More than 37 million Americans experience some range of hearing loss. Severe hearing loss can turn the average conversation into whispers and music may only sound like a faint humming noise.
What are the Symptoms of Severe Hearing Loss?
Hearing loss, whether it’s sudden or gradually occurs over time, can make conversations difficult to follow.
In addition to hearing loss, you may also experience:
What are the Degrees of Hearing Loss?
In order to determine the range of your hearing loss, an audiogram may be used during a hearing test. This can show your degree of hearing loss by looking at the range of decibels (dB) - a measurement of sound - that you are able to hear.
1. Conductive hearing loss: caused by an issue in the ear canal, eardrum, or middle ear that restricts sound from traveling to the inner ear. This can happen due to an ear infection, fluid build-up, a mass (cholesteatoma), or an object in the ear - like earwax build-up.
2. Sensorineural hearing loss: typically caused by damage done to the inner ear’s hair cells. Other causes may include damage to the auditory nerve which impacts your hearing, or the brain. It normally occurs as you age, or due to excessive exposure to noise, genetic factors, trauma, radiation, or chemotherapy.
3. Mixed hearing loss: this is a combination of conductive and sensorineural hearing loss. There could be complications in the outer ear, middle ear, inner ear, or auditory nerve. This can happen as a result of a serious or even seemingly minor head injury, long-term infection, or genetic disease. Hearing loss can occur in one or both ears. It can be sudden or gradually worsen as you age. If you notice sudden hearing loss, contact us a Pure Sound Hearing for a complimentary hearing test and consultation.
What causes Severe Hearing Loss?
In normal, healthy hearing, sound waves are harnessed from the outer ear and travel to the eardrum and middle ear bones which then vibrate. The sounds then move to the inner ear through the cochlea (a shell-shaped tube). While the fluid is moving, thousands of tiny hair cells also move and then translate the vibrating sounds into nerve signals. These signals travel to the brain and are converted into detectable sounds.
Hearing loss occurs due to complications in the areas of your ear that allow you to hear. The following conditions can induce severe hearing loss:
Age: Also known as presbycusis, as people age sections of the ear, like so many other areas, become less resilient. When tiny hairs become damaged, it’s permanent. As a result, they cannot respond to sound waves as effortlessly. Without any intervention, hearing loss may worsen over time.
Exposure to Loud Noise: Noises that come from the music blaring through earbuds to power tool noises, or planes, trains, and automobiles can harm the hair cells located in the cochlea. The volume level, plus the length of time you spend hearing the sounds can determine how much hearing you’ll lose. Learn more about noise-induced hearing loss (NIHL) from “9 Facts About Noise-Induced Hearing Loss”.
Ear Infections: These can cause a build-up of fluid in the middle ear. Normally, the hearing loss caused by an ear infection is mild and goes away within a short period of time. If infections are not treated, they could become serious long-term problems.
Perforated Eardrum: An ear infection, exposure to loud sounds, head trauma, or too much ear pressure from flying in an airplane or scuba diving can harm the eardrum. A hole, that may or may not heal, could form. Based on how large the hole is, a person might experience mild to moderate hearing loss.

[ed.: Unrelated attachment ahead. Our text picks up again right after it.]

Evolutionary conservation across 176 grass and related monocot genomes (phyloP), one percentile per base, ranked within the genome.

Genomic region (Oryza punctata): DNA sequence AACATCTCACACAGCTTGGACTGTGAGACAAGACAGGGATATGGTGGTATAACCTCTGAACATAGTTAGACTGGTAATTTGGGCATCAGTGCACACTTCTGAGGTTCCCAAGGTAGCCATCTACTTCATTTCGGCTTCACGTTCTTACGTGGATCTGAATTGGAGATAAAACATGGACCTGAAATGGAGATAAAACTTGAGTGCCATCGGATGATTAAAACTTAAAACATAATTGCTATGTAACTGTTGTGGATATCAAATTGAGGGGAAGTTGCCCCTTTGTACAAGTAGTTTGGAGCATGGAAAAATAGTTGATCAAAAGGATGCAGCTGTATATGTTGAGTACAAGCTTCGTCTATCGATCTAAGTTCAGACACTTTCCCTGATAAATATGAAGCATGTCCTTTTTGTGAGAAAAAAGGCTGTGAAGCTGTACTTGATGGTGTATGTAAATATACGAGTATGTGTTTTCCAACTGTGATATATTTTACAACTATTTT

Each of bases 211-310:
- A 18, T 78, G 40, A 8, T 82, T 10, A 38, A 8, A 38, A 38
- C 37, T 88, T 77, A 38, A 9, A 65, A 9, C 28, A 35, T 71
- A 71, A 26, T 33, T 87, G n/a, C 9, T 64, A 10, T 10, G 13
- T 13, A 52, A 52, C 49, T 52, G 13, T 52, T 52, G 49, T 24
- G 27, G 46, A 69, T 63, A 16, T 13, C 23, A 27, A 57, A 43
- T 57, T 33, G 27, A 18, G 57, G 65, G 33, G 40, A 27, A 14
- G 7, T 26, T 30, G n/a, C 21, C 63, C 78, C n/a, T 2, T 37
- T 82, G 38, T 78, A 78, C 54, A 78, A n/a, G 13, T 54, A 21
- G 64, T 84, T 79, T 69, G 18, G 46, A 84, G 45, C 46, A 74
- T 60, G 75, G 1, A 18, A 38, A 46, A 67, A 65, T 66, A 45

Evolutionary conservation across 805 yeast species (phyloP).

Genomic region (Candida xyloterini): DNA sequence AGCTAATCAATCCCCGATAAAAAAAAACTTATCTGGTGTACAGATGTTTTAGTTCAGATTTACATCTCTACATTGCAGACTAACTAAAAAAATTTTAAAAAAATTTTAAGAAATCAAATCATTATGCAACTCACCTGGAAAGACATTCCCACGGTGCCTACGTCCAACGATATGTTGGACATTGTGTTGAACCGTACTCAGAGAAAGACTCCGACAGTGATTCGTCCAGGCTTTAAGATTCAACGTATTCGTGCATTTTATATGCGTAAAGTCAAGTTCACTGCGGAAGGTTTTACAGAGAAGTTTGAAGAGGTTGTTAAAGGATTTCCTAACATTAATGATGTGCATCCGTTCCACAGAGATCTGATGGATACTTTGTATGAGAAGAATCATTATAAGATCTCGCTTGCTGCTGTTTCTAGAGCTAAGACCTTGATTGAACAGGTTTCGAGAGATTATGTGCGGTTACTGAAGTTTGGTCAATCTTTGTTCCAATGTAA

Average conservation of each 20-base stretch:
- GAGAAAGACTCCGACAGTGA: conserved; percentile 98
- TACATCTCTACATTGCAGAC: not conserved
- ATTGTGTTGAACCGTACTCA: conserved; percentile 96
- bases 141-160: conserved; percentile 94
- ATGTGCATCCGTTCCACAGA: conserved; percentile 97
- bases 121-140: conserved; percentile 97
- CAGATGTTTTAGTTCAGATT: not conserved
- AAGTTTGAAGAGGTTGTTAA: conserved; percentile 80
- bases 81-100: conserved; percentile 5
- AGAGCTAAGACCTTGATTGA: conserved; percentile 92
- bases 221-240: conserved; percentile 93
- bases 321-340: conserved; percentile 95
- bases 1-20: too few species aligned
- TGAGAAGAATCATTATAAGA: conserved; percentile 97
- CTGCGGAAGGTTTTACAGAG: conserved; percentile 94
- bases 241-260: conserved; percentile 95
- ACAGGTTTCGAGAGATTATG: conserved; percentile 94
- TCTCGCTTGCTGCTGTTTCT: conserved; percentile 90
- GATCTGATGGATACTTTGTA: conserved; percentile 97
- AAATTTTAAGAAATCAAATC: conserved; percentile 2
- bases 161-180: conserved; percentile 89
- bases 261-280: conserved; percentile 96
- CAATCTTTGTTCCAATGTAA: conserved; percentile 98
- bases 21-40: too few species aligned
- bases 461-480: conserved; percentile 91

Cholesteatoma: This is an accumulation of skin in the middle ear that is caused by a collapsed eardrum or when the skin grows and spreads through a hole in the eardrum. Cholesteatomas can develop over time and cause hearing loss by ravaging the middle ear bones or, in rare instances, the inner ear.
Diseases or Infections: Measles, meningitis, mumps, and syphilis are some conditions that can cause hearing loss.
Ménière's Disease: There are some symptoms of this inner ear disorder including dizziness, feelings of fullness in the ear, temporary hearing loss, and tinnitus.
Hearing loss that is associated with Ménière's disease tends to worsen, but only affects one ear.
Tumors: Cancerous or benign tumors can induce hearing loss. This includes acoustic neuroma, paraganglioma, and meningioma. If a patient has a tumor, they may also experience feelings of numbness in their face, weakness, and tinnitus.
An obstruction in the ear caused by an object: When there is a foreign object that is lodged in your ear, it can block out the ability to hear. This may include debris or hardened earwax buildup.
Misshapened ear: Some patients are born with ears that are shaped differently, and may create challenges with hearing.
Trauma: Skull fractures or a punctured eardrum can induce severe hearing loss.
Medications: Certain drugs, such as antibiotics, aspirin, chemotherapy drugs (carboplatin, cisplatin), and large quantities of Vicodin® can cause hearing loss. Sometimes, the hearing will return after you stop taking the drug. In many cases, hearing loss becomes permanent.
Genetic Factors: Scientists have discovered that there are genes that make people more likely to experience hearing loss, especially as they age. In most cases, screenings for newborns find genetic hearing loss, but it can be found later.
Autoimmune Disorders: Lupus and rheumatoid arthritis can impact hearing. It is one of the main symptoms of several autoimmune disorders, including Behcet’s disease, Cogan’s syndrome, and Wegener’s granulomatosis.
If you or a loved one are experiencing hearing loss please contact us at Pure Sound Hearing for a complimentary hearing test and consultation. Our specialists will go over your test results and suggest appropriate treatment options. Immediate testing and, in some cases, wearing hearing aids are required to slow down and treat hearing loss.